This testimony discusses privatizing the management of the Internet domain name system. This system is a vital aspect of the Internet that works like an automated telephone directory, allowing users to reach Web sites using easy-to-understand domain names like www.senate.gov, instead of the string of numbers that computers use when communicating with each other. The U.S. government supported the development of the domain name system, and, in 1997, the President charged the Department of Commerce with transitioning it to private management. The Department issued a policy statement, called the "White Paper," that defined the four guiding principles for the privatization effort as stability, competition, representation, and private, bottom-up coordination. After reviewing several proposals from private sector organizations, the Department chose the Internet Corporation for Assigned Names and Numbers (ICANN), a not-for-profit corporation, to carry out the transition. In November 1998, the Department entered into an agreement with ICANN in the form of a Memorandum of Understanding (MOU) under which the two parties agreed to collaborate on a joint transition project. Progress on and completion of each task is assessed by the Department on a case-by-case basis, with input from ICANN. The timing and eventual outcome of the transition remains highly uncertain. ICANN has made significant progress in carrying out MOU tasks related to one of the guiding principles of the transition effort--increasing competition--but progress has been much slower in the areas of increasing the stability and security of the Internet; ensuring representation of the Internet community in domain name policy-making; and using private bottom-up coordination. Although the transition is well behind schedule, the Department's public assessment of the progress being made on the transition has been limited for several reasons. First, the Department carries out its oversight of ICANN's MOU-related activities mainly through informal discussions with ICANN officials. Second, although the transition is past its original September 2000 completion date, the Department has not provided a written assessment of ICANN's progress since mid-1999. Third, although the Department stated that it welcomed the call for the reform of ICANN, they have not yet taken public position on reforms being proposed.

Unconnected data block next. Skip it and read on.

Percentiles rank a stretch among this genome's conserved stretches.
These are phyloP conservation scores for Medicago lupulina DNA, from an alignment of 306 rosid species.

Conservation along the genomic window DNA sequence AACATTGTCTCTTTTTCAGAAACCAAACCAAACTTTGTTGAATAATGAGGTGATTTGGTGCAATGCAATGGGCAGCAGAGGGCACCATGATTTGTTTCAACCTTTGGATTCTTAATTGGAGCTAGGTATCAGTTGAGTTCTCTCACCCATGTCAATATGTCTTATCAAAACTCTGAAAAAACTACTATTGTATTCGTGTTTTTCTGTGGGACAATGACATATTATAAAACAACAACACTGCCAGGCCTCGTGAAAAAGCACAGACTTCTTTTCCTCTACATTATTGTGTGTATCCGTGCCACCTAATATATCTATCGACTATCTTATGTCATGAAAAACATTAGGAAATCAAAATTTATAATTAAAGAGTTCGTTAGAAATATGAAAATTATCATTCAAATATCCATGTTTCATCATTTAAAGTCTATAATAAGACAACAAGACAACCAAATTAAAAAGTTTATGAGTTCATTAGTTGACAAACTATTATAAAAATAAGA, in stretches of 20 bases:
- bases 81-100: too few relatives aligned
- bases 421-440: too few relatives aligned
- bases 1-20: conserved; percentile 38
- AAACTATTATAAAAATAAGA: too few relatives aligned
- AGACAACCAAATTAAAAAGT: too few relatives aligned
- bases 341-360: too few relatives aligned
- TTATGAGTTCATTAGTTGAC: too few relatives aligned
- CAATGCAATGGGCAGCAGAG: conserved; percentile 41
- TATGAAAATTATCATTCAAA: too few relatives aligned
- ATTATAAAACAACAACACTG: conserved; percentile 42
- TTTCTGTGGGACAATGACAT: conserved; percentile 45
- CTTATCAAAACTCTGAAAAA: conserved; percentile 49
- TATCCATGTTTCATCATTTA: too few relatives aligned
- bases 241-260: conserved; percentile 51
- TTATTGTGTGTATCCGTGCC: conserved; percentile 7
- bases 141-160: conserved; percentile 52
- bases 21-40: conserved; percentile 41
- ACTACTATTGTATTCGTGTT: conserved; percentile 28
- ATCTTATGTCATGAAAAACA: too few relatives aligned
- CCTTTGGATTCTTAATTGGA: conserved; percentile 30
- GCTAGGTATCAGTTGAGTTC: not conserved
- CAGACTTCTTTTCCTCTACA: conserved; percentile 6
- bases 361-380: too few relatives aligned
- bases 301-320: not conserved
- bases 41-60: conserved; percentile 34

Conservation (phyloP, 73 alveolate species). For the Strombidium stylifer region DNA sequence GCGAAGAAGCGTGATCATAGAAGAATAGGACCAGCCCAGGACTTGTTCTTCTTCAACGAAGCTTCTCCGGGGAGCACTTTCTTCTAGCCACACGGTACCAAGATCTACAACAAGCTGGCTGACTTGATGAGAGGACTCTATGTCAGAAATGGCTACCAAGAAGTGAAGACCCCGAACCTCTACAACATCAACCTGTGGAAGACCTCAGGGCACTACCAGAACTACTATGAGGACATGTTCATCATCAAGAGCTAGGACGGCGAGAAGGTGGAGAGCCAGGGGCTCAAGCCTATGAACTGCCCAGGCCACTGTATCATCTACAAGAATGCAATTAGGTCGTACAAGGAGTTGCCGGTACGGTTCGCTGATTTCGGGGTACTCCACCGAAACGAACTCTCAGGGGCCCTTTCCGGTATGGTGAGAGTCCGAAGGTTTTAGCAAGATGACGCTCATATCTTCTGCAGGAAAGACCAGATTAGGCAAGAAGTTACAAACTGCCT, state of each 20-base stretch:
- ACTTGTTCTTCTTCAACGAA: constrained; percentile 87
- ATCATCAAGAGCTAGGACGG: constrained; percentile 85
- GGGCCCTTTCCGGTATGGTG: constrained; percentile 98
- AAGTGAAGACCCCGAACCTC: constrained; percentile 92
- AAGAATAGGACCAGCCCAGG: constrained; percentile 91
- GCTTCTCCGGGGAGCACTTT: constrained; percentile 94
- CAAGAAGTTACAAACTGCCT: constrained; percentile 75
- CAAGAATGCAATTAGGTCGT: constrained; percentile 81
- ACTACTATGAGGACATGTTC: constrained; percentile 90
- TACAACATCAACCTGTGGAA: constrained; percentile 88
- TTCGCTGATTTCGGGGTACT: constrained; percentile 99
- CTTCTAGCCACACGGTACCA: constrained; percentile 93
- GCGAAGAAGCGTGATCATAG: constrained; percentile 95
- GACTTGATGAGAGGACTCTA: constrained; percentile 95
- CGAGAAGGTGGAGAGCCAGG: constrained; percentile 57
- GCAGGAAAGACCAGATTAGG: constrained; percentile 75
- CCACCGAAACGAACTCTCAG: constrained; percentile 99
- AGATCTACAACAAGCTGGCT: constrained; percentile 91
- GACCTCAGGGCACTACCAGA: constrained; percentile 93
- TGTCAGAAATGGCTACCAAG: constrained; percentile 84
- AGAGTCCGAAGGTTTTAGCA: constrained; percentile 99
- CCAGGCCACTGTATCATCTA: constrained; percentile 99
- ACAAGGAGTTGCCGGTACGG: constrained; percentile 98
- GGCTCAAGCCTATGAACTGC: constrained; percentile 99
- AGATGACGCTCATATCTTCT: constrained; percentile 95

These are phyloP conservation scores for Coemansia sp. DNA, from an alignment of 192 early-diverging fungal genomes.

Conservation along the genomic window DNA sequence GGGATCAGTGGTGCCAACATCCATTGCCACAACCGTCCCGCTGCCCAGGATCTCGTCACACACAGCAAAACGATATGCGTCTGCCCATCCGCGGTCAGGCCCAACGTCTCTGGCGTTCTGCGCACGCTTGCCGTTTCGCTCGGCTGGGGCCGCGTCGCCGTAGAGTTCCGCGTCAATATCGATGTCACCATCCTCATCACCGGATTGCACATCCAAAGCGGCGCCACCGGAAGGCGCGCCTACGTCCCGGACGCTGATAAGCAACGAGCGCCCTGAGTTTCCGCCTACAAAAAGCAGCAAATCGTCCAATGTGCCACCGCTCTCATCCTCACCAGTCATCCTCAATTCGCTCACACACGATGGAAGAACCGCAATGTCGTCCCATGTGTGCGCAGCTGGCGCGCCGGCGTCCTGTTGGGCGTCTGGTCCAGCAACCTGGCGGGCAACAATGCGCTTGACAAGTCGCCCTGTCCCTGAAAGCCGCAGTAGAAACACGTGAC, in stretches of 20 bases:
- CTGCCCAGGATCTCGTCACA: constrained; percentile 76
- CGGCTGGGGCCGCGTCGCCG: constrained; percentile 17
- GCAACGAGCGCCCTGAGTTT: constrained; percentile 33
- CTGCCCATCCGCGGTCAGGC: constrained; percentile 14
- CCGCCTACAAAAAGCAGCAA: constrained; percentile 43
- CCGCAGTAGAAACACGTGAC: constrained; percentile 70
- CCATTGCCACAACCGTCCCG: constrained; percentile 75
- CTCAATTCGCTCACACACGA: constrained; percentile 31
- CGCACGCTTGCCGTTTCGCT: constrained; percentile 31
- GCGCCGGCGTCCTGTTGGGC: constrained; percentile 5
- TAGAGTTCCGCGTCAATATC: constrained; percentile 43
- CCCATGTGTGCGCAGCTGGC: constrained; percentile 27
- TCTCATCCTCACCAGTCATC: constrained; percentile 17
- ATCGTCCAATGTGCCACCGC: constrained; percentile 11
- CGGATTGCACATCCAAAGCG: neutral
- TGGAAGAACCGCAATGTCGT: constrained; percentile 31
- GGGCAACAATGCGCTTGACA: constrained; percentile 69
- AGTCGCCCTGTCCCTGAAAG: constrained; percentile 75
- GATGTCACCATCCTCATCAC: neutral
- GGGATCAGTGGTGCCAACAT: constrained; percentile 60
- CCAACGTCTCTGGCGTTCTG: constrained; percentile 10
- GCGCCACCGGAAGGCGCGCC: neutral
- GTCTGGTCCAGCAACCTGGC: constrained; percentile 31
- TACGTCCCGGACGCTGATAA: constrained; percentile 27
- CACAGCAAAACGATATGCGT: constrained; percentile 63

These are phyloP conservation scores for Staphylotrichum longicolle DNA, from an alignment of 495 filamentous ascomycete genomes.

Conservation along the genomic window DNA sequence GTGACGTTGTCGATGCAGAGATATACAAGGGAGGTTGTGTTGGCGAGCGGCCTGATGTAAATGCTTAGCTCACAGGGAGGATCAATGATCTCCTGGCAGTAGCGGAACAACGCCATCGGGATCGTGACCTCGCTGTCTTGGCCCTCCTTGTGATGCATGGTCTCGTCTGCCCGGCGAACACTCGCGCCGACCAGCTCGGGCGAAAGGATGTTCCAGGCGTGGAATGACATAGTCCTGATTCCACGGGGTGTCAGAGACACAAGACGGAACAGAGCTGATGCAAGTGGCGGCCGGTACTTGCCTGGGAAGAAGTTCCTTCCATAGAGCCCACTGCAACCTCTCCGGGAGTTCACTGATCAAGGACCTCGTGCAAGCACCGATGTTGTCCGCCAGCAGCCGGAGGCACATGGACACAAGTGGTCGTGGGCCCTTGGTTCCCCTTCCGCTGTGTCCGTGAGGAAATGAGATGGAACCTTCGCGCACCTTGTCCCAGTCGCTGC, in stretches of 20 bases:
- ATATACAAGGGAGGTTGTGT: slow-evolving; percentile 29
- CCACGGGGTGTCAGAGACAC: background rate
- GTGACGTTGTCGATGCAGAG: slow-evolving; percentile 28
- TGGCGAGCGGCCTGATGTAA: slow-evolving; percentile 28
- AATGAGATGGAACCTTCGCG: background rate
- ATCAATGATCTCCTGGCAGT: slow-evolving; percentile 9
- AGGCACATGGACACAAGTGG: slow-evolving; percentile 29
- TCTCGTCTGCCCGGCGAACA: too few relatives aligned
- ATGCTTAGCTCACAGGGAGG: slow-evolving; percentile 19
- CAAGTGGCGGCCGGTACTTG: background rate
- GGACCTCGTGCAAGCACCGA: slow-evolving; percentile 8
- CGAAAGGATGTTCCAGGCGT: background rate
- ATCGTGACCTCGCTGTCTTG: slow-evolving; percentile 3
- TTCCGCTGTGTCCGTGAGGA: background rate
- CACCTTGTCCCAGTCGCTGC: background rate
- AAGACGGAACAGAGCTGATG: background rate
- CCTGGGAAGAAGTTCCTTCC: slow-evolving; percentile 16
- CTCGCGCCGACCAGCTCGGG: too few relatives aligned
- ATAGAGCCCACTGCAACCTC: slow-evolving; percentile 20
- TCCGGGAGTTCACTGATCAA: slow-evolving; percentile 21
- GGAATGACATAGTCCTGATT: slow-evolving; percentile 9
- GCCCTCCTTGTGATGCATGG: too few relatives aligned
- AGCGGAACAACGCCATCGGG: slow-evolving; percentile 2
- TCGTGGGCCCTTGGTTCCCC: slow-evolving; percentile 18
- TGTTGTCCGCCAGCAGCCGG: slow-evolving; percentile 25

Recommendations for Executive Action
|Department of Commerce||1. In view of the critical importance of a stable and secure Internet domain name system to governments, business, and other interests, the Secretary of Commerce should issue a status report detailing the Department's assessment of the progress that has been made one transition tasks, the work that remains to be done on the joint project, and the estimated timeframe for completing the transition. In addition, the status report should discuss any changes to the transition tasks or the Department's relationship with ICANN that result from ICANN's reform initiative. Subsequent status report should be issued periodically by the Department until the transition is completed and the final project report is issued.|